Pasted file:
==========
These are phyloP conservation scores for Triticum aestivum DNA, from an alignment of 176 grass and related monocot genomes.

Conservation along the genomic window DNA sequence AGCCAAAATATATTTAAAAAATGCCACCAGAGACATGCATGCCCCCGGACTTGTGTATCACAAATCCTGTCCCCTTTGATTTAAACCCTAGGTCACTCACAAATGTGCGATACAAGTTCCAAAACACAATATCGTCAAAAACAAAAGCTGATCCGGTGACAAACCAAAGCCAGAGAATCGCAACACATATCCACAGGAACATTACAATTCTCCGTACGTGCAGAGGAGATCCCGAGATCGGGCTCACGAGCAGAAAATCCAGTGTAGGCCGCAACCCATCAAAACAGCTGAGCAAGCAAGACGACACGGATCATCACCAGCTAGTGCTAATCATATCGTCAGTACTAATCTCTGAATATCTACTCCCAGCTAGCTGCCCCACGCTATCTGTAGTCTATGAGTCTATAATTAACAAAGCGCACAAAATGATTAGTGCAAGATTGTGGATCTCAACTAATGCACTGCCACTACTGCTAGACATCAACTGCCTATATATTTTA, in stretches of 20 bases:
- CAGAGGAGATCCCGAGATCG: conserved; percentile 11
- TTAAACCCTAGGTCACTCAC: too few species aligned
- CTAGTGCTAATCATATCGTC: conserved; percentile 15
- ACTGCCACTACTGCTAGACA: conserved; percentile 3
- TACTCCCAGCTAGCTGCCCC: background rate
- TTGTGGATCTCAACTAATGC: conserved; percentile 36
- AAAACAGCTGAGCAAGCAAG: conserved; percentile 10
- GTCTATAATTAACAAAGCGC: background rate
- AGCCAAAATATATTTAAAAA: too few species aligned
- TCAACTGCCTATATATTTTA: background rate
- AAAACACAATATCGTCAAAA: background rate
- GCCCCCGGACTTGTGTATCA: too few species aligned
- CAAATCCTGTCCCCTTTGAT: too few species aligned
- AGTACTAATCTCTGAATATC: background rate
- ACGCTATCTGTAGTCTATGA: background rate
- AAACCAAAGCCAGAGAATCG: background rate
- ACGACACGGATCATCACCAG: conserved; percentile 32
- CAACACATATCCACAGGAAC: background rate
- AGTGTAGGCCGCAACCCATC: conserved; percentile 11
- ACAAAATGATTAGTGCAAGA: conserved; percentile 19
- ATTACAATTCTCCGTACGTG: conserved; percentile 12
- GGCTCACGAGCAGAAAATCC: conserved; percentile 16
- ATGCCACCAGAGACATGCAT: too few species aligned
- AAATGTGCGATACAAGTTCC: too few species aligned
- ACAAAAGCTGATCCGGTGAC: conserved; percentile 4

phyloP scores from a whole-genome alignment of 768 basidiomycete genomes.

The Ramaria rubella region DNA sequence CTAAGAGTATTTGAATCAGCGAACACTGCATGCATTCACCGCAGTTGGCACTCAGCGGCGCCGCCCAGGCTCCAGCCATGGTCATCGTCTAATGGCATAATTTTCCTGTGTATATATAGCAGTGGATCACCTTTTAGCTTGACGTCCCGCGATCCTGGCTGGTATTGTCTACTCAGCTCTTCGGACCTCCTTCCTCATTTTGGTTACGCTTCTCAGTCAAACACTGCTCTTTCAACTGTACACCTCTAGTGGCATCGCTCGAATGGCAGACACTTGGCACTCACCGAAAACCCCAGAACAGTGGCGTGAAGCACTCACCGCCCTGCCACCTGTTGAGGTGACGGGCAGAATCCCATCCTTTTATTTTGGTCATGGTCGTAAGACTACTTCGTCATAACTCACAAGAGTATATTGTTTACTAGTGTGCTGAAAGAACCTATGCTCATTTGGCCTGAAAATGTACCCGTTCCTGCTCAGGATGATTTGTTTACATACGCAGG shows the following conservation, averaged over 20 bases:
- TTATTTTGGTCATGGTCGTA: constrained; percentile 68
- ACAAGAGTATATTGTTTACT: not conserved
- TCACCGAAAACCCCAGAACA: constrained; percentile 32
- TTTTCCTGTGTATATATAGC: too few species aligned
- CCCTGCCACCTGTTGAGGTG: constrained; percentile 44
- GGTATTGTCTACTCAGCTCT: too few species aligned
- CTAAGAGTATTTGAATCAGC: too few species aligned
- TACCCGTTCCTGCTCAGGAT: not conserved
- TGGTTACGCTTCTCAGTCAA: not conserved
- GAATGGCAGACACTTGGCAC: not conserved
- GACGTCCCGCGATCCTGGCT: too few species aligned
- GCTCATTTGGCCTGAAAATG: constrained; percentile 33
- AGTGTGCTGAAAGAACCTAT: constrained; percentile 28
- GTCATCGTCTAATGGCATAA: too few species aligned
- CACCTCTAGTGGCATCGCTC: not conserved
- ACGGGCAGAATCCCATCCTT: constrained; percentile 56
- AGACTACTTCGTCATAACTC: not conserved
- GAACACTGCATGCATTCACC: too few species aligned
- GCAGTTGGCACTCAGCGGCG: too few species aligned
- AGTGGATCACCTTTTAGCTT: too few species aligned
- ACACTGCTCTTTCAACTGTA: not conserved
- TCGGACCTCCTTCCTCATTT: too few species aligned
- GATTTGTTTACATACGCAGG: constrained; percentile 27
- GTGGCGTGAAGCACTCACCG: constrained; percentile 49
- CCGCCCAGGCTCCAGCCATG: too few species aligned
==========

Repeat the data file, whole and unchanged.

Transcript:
These are phyloP conservation scores for Triticum aestivum DNA, from an alignment of 176 grass and related monocot genomes.

Conservation along the genomic window DNA sequence AGCCAAAATATATTTAAAAAATGCCACCAGAGACATGCATGCCCCCGGACTTGTGTATCACAAATCCTGTCCCCTTTGATTTAAACCCTAGGTCACTCACAAATGTGCGATACAAGTTCCAAAACACAATATCGTCAAAAACAAAAGCTGATCCGGTGACAAACCAAAGCCAGAGAATCGCAACACATATCCACAGGAACATTACAATTCTCCGTACGTGCAGAGGAGATCCCGAGATCGGGCTCACGAGCAGAAAATCCAGTGTAGGCCGCAACCCATCAAAACAGCTGAGCAAGCAAGACGACACGGATCATCACCAGCTAGTGCTAATCATATCGTCAGTACTAATCTCTGAATATCTACTCCCAGCTAGCTGCCCCACGCTATCTGTAGTCTATGAGTCTATAATTAACAAAGCGCACAAAATGATTAGTGCAAGATTGTGGATCTCAACTAATGCACTGCCACTACTGCTAGACATCAACTGCCTATATATTTTA, in stretches of 20 bases:
- CAGAGGAGATCCCGAGATCG: conserved; percentile 11
- TTAAACCCTAGGTCACTCAC: too few species aligned
- CTAGTGCTAATCATATCGTC: conserved; percentile 15
- ACTGCCACTACTGCTAGACA: conserved; percentile 3
- TACTCCCAGCTAGCTGCCCC: background rate
- TTGTGGATCTCAACTAATGC: conserved; percentile 36
- AAAACAGCTGAGCAAGCAAG: conserved; percentile 10
- GTCTATAATTAACAAAGCGC: background rate
- AGCCAAAATATATTTAAAAA: too few species aligned
- TCAACTGCCTATATATTTTA: background rate
- AAAACACAATATCGTCAAAA: background rate
- GCCCCCGGACTTGTGTATCA: too few species aligned
- CAAATCCTGTCCCCTTTGAT: too few species aligned
- AGTACTAATCTCTGAATATC: background rate
- ACGCTATCTGTAGTCTATGA: background rate
- AAACCAAAGCCAGAGAATCG: background rate
- ACGACACGGATCATCACCAG: conserved; percentile 32
- CAACACATATCCACAGGAAC: background rate
- AGTGTAGGCCGCAACCCATC: conserved; percentile 11
- ACAAAATGATTAGTGCAAGA: conserved; percentile 19
- ATTACAATTCTCCGTACGTG: conserved; percentile 12
- GGCTCACGAGCAGAAAATCC: conserved; percentile 16
- ATGCCACCAGAGACATGCAT: too few species aligned
- AAATGTGCGATACAAGTTCC: too few species aligned
- ACAAAAGCTGATCCGGTGAC: conserved; percentile 4

phyloP scores from a whole-genome alignment of 768 basidiomycete genomes.

The Ramaria rubella region DNA sequence CTAAGAGTATTTGAATCAGCGAACACTGCATGCATTCACCGCAGTTGGCACTCAGCGGCGCCGCCCAGGCTCCAGCCATGGTCATCGTCTAATGGCATAATTTTCCTGTGTATATATAGCAGTGGATCACCTTTTAGCTTGACGTCCCGCGATCCTGGCTGGTATTGTCTACTCAGCTCTTCGGACCTCCTTCCTCATTTTGGTTACGCTTCTCAGTCAAACACTGCTCTTTCAACTGTACACCTCTAGTGGCATCGCTCGAATGGCAGACACTTGGCACTCACCGAAAACCCCAGAACAGTGGCGTGAAGCACTCACCGCCCTGCCACCTGTTGAGGTGACGGGCAGAATCCCATCCTTTTATTTTGGTCATGGTCGTAAGACTACTTCGTCATAACTCACAAGAGTATATTGTTTACTAGTGTGCTGAAAGAACCTATGCTCATTTGGCCTGAAAATGTACCCGTTCCTGCTCAGGATGATTTGTTTACATACGCAGG shows the following conservation, averaged over 20 bases:
- TTATTTTGGTCATGGTCGTA: constrained; percentile 68
- ACAAGAGTATATTGTTTACT: not conserved
- TCACCGAAAACCCCAGAACA: constrained; percentile 32
- TTTTCCTGTGTATATATAGC: too few species aligned
- CCCTGCCACCTGTTGAGGTG: constrained; percentile 44
- GGTATTGTCTACTCAGCTCT: too few species aligned
- CTAAGAGTATTTGAATCAGC: too few species aligned
- TACCCGTTCCTGCTCAGGAT: not conserved
- TGGTTACGCTTCTCAGTCAA: not conserved
- GAATGGCAGACACTTGGCAC: not conserved
- GACGTCCCGCGATCCTGGCT: too few species aligned
- GCTCATTTGGCCTGAAAATG: constrained; percentile 33
- AGTGTGCTGAAAGAACCTAT: constrained; percentile 28
- GTCATCGTCTAATGGCATAA: too few species aligned
- CACCTCTAGTGGCATCGCTC: not conserved
- ACGGGCAGAATCCCATCCTT: constrained; percentile 56
- AGACTACTTCGTCATAACTC: not conserved
- GAACACTGCATGCATTCACC: too few species aligned
- GCAGTTGGCACTCAGCGGCG: too few species aligned
- AGTGGATCACCTTTTAGCTT: too few species aligned
- ACACTGCTCTTTCAACTGTA: not conserved
- TCGGACCTCCTTCCTCATTT: too few species aligned
- GATTTGTTTACATACGCAGG: constrained; percentile 27
- GTGGCGTGAAGCACTCACCG: constrained; percentile 49
- CCGCCCAGGCTCCAGCCATG: too few species aligned